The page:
Isolation, Characterization, and Phylogenetic Analysis of Two New Crimean-Congo Hemorrhagic Fever Virus Strains from the Northern Region of Xinjiang Province, China
- 62 Downloads
Crimean-Congo hemorrhagic fever (CCHF) caused by the CCHF virus (CCHFV) is a tick-borne natural focal disease with a mortality rate of approximately 50%. CCHFV is widely prevalent in Africa, southern Asia, the Middle East, and southeast Europe. CCHF outbreaks have been reported previously in Xinjiang province, China, especially in its southern region. Epidemiological surveys conducted on ticks and animals have revealed the presence of CCHFV strains in ticks, rodents, and infected individuals from cities and counties in southern Xinjiang. Phylogenetic analyses revealed that the Chinese CCHFV strains belong to one genotype, based on complete sequences of the S segments of its negative-stranded RNA genome. The present study reports two new CCHFV strains isolated from Hyalomma asiaticum asiaticum ticks collected from Fukang City and Wujiaqu City in the northern region of Xinjiang. Viral characteristics and their evolutionary relationships were analyzed through metagenomic and reverse-transcription PCR analyses; these analyses indicated that the genotype of both strains was different from that of other Chinese strains. Furthermore, previous reports of CCHFV in Xinjiang were reviewed and phylogenetic analyses were performed. CCHFV was found to prevail in Fukang City in Junggar Basin for more than 20 years, and that Fukang City and Wujiaqu City are considered natural reservoirs of different genotypes of CCHFV strains. Our findings facilitate the understanding of CCHFV distribution in Xinjiang province and provide insights into the evolutionary relationships among Chinese CCHFV strains.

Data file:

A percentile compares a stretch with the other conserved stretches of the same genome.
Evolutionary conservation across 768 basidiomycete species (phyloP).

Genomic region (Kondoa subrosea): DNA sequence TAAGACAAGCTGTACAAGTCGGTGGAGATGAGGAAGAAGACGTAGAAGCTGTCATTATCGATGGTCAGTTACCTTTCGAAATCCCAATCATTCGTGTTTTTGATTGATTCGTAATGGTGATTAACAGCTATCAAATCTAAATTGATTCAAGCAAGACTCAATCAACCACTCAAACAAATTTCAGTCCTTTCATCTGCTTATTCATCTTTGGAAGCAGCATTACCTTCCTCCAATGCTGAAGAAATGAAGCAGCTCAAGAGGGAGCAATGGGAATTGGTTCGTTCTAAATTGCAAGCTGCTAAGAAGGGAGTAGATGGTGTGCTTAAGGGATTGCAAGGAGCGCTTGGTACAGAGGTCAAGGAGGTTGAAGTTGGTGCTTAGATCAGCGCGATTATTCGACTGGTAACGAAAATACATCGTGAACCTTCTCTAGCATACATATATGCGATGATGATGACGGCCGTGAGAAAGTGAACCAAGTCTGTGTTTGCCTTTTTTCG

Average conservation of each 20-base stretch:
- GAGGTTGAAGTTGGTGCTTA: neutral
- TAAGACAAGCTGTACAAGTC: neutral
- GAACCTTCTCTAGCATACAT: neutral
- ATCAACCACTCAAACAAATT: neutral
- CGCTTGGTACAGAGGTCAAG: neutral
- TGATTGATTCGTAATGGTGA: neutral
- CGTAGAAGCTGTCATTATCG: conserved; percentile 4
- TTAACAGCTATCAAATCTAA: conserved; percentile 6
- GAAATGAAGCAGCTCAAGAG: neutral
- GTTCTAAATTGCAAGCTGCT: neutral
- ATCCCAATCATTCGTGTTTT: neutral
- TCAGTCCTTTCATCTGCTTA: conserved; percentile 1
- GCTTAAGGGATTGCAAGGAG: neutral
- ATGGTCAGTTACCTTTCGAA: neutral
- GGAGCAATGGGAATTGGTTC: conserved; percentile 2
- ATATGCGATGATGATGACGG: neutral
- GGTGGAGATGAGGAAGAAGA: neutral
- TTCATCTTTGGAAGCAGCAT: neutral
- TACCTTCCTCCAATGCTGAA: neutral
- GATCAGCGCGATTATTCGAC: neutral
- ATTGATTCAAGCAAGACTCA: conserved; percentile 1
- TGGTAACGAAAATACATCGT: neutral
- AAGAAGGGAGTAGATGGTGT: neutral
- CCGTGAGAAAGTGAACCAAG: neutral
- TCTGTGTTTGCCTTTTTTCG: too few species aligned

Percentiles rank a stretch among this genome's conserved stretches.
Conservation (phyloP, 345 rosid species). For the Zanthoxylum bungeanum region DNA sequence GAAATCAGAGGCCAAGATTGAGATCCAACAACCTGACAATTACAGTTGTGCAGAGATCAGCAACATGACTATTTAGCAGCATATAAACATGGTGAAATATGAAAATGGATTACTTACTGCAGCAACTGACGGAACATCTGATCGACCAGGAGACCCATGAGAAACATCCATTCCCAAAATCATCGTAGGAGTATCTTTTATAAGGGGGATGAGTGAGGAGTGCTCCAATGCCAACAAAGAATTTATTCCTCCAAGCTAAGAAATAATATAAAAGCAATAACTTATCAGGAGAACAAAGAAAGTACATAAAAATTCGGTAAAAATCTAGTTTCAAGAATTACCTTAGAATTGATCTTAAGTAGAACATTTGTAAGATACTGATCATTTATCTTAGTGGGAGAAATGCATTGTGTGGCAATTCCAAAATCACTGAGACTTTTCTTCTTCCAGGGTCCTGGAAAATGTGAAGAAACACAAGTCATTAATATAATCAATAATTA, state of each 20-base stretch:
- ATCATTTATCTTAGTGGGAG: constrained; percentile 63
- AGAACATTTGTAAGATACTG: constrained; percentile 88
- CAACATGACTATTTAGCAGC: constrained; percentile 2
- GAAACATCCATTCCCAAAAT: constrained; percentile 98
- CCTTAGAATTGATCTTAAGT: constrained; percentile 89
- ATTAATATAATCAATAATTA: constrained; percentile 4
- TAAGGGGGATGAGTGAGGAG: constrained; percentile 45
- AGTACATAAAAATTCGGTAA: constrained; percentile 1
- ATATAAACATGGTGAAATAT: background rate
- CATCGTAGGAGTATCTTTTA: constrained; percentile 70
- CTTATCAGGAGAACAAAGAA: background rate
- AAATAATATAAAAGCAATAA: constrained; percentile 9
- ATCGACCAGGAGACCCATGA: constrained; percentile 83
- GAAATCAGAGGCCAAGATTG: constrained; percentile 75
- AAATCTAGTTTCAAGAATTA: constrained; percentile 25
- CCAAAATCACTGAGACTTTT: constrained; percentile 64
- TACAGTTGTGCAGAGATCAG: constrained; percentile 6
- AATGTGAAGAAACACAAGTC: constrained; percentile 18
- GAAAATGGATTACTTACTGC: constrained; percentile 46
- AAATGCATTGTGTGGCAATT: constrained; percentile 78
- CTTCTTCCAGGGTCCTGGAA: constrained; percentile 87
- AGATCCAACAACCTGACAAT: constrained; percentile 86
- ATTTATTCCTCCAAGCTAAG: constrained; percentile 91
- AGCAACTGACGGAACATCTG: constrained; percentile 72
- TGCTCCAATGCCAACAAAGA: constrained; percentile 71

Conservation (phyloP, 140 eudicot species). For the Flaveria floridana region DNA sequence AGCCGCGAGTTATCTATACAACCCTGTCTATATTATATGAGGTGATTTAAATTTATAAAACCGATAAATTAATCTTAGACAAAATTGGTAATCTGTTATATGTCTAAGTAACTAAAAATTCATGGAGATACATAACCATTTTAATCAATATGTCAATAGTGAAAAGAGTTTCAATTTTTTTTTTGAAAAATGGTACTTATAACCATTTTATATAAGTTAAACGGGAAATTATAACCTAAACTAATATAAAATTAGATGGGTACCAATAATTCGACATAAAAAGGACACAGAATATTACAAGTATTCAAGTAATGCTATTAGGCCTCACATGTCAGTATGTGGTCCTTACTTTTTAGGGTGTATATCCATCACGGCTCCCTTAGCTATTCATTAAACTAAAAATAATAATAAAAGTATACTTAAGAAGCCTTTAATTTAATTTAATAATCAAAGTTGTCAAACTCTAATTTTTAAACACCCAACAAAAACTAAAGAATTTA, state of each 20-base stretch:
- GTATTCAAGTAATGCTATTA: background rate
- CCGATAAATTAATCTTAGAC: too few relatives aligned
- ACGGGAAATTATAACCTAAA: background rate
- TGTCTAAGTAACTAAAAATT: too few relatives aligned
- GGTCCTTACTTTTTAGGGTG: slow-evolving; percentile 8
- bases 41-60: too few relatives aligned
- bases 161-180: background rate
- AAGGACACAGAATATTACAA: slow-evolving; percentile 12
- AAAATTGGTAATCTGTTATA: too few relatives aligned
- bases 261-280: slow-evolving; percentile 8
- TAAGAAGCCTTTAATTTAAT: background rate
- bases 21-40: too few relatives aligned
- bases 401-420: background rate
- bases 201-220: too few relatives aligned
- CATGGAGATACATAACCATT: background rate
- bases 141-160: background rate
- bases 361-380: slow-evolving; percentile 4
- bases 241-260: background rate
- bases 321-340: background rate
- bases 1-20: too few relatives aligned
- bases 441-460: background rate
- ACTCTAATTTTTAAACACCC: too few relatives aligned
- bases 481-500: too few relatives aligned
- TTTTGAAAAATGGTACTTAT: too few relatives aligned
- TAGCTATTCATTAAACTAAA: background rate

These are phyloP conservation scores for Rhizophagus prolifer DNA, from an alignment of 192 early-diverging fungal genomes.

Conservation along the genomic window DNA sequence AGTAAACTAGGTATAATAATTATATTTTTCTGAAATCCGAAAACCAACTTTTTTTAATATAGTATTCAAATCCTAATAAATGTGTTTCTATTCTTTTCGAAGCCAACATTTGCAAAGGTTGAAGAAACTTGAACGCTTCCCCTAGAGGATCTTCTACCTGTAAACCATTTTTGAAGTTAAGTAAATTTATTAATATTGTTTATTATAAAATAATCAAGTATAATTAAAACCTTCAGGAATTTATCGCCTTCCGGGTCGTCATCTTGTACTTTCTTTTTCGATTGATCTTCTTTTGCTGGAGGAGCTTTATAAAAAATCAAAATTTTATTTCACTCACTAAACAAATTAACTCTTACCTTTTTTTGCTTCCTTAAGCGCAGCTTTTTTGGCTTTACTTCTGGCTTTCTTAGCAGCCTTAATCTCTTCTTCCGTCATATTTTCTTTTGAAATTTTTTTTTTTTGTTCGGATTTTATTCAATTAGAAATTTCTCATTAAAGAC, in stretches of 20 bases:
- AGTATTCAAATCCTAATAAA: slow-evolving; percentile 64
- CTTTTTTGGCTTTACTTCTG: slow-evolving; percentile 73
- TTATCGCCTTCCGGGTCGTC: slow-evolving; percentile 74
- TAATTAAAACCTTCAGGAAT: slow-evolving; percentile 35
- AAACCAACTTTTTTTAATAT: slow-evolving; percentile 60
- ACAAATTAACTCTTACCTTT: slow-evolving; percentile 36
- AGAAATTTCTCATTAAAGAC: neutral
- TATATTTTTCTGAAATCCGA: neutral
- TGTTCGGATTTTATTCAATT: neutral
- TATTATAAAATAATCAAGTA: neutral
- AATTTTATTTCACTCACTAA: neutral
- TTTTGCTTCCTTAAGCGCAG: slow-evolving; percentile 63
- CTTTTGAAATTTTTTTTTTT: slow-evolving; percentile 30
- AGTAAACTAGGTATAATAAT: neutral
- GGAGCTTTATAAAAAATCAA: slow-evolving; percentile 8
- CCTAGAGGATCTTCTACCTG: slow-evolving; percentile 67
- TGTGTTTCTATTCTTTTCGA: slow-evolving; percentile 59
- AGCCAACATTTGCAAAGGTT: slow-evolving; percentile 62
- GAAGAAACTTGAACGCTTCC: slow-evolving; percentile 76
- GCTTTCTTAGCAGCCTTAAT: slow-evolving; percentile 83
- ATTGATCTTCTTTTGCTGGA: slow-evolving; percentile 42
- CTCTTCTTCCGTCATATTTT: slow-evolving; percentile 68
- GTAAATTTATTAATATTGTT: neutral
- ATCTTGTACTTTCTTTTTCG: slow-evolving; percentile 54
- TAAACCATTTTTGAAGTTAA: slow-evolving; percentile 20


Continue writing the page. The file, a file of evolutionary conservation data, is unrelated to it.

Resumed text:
KeywordsCrimean-Congo hemorrhagic fever virus Mice inoculation Isolate Genotypes Phylogenetic analysis Fukang city Wujiaqu city
This work was supported by the Science and Technology Basic Work Program (2013FY113500) and the National Key Research and Development Program (2016YFE0113500) from the Ministry of Science and Technology of China, as well as the European Union’s Horizon 2020 EVAg project (No 653316).
YZ, JL, CW and AA collected and processed the ticks for the inoculation of suckling mice; YZ and JL performed the first mice inoculation and harvested the tissue samples; YZ and JL passaged the two virus strains on newborn mice; YZ, ZZ and QW performed the virus infection and analyzed the virus production on Vero cells; YZ, ZS, YF and SS analysis all the work; ZH, YZ and FD conceived of the study; YZ and SS wrote the manuscript; YZ and FD checked and finalized the manuscript.
Compliance with Ethical Standards
Conflict of interest
The authors declare that they have no conflict of interest.
Animal and Human Rights Statement
Animal experiments in this study were approved by the ethics committees of Wuhan Institute of Virology, Chinese Academy of Sciences (Approval Number: WIVH01201501).